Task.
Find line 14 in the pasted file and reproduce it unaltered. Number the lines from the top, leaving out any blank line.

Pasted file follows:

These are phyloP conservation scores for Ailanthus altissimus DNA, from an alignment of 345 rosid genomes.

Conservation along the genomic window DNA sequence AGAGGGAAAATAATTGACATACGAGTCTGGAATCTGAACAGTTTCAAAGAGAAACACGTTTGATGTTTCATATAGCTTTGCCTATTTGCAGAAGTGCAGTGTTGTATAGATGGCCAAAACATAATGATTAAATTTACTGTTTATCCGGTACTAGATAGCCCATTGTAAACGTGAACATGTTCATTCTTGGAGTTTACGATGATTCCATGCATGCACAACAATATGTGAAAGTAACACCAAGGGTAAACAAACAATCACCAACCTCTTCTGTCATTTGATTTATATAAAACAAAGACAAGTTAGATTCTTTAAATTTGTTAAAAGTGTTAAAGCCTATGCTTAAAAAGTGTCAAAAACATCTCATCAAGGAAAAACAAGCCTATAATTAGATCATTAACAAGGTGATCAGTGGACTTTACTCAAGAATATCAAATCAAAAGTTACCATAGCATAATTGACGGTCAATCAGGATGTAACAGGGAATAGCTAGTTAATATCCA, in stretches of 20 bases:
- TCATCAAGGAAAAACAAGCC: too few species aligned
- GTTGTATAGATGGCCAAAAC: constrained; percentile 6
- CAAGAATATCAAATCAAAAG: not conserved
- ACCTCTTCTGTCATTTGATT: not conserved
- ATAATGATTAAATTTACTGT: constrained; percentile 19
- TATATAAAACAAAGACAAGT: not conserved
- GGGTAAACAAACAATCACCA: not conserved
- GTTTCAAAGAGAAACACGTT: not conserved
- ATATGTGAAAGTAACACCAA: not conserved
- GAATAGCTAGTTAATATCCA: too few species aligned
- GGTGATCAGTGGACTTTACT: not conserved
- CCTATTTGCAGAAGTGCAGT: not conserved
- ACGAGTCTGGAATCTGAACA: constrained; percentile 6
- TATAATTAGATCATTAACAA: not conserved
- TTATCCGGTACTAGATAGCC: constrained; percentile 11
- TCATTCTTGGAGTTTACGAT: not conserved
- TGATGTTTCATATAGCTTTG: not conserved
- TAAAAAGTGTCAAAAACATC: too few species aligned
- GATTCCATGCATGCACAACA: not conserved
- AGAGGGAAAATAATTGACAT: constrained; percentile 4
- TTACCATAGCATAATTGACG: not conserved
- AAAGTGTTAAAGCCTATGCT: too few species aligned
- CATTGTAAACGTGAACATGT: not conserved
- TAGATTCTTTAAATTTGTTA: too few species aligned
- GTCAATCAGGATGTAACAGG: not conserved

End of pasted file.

- CCTATTTGCAGAAGTGCAGT: not conserved